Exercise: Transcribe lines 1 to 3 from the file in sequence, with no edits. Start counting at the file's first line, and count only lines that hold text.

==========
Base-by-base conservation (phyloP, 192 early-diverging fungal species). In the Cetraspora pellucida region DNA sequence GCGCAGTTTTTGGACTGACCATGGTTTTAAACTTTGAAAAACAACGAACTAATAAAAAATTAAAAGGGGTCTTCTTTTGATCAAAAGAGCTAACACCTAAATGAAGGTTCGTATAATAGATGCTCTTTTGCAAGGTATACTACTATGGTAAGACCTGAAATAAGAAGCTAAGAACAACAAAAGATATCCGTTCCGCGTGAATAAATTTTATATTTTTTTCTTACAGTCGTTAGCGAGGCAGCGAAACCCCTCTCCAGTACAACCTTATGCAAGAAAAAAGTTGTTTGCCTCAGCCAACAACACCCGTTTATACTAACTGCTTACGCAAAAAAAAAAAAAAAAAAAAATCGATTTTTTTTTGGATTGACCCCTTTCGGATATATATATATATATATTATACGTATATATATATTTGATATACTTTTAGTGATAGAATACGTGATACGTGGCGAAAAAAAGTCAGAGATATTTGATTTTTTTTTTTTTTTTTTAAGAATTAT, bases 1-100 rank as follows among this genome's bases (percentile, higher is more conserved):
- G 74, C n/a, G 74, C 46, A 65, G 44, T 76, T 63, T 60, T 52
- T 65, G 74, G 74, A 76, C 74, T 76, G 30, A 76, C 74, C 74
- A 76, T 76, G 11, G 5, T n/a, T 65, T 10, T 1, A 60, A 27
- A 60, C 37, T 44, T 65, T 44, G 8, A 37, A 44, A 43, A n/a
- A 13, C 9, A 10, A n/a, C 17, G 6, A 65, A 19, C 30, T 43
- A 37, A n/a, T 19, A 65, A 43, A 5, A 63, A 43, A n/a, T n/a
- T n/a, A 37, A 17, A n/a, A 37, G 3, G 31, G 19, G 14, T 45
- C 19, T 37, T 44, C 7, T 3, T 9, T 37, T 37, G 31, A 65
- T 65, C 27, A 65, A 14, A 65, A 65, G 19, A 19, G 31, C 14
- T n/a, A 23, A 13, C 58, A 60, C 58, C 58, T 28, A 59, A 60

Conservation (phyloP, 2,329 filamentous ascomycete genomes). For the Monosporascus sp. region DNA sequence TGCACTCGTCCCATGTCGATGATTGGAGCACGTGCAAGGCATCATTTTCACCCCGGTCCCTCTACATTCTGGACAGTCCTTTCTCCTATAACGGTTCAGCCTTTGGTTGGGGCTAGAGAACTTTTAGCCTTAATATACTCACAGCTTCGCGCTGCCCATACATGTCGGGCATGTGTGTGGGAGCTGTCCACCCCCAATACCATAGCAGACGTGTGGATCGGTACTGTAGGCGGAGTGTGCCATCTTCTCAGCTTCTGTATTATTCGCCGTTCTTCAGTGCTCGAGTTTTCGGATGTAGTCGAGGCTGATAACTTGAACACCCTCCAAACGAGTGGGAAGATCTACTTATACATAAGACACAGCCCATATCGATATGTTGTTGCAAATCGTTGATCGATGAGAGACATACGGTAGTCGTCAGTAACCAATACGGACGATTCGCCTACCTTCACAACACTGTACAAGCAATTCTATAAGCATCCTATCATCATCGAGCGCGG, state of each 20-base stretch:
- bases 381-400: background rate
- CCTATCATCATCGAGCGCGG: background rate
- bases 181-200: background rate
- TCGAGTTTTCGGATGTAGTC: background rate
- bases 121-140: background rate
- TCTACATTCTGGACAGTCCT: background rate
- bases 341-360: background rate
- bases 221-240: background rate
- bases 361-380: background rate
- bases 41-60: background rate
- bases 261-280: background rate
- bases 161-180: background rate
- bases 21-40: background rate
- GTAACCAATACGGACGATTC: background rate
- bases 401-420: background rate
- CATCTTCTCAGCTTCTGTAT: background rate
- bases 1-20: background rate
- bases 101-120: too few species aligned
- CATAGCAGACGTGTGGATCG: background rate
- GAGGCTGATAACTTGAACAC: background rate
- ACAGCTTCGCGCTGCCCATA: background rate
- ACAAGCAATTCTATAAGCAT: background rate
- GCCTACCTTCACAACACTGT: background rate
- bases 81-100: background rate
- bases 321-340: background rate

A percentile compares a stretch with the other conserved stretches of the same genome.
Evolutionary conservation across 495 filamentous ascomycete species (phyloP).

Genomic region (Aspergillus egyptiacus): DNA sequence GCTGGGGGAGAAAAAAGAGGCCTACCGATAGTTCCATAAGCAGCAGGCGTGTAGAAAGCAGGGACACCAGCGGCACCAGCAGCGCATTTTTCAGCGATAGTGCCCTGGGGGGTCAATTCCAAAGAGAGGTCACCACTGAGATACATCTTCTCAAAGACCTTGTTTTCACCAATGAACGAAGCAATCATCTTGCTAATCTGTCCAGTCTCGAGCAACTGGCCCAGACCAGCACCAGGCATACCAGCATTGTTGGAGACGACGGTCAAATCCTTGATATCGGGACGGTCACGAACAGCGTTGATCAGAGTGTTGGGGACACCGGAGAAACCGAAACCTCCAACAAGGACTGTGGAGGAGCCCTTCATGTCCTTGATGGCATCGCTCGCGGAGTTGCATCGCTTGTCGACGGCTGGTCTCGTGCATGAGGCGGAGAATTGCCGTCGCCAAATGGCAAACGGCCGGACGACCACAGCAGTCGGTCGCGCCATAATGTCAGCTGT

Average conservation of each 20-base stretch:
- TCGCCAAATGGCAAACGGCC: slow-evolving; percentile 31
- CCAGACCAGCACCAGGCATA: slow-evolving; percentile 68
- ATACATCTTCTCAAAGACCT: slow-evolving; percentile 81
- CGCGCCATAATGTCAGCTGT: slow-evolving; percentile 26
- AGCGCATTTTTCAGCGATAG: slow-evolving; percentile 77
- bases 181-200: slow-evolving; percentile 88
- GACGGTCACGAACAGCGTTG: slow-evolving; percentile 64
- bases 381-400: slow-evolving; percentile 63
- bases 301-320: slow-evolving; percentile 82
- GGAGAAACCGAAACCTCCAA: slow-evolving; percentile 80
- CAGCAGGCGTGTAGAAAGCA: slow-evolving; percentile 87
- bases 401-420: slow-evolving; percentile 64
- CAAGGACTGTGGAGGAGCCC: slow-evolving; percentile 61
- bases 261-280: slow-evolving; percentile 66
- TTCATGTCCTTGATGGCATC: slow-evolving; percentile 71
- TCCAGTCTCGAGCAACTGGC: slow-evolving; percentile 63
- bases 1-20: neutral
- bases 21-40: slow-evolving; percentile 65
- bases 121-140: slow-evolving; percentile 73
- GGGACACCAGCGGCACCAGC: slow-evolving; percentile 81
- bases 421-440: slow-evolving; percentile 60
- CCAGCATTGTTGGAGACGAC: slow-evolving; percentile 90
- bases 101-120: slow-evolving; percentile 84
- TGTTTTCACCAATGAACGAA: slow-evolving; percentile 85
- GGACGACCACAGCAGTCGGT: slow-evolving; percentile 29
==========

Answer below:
Base-by-base conservation (phyloP, 192 early-diverging fungal species). In the Cetraspora pellucida region DNA sequence GCGCAGTTTTTGGACTGACCATGGTTTTAAACTTTGAAAAACAACGAACTAATAAAAAATTAAAAGGGGTCTTCTTTTGATCAAAAGAGCTAACACCTAAATGAAGGTTCGTATAATAGATGCTCTTTTGCAAGGTATACTACTATGGTAAGACCTGAAATAAGAAGCTAAGAACAACAAAAGATATCCGTTCCGCGTGAATAAATTTTATATTTTTTTCTTACAGTCGTTAGCGAGGCAGCGAAACCCCTCTCCAGTACAACCTTATGCAAGAAAAAAGTTGTTTGCCTCAGCCAACAACACCCGTTTATACTAACTGCTTACGCAAAAAAAAAAAAAAAAAAAAATCGATTTTTTTTTGGATTGACCCCTTTCGGATATATATATATATATATTATACGTATATATATATTTGATATACTTTTAGTGATAGAATACGTGATACGTGGCGAAAAAAAGTCAGAGATATTTGATTTTTTTTTTTTTTTTTTAAGAATTAT, bases 1-100 rank as follows among this genome's bases (percentile, higher is more conserved):
- G 74, C n/a, G 74, C 46, A 65, G 44, T 76, T 63, T 60, T 52
- T 65, G 74, G 74, A 76, C 74, T 76, G 30, A 76, C 74, C 74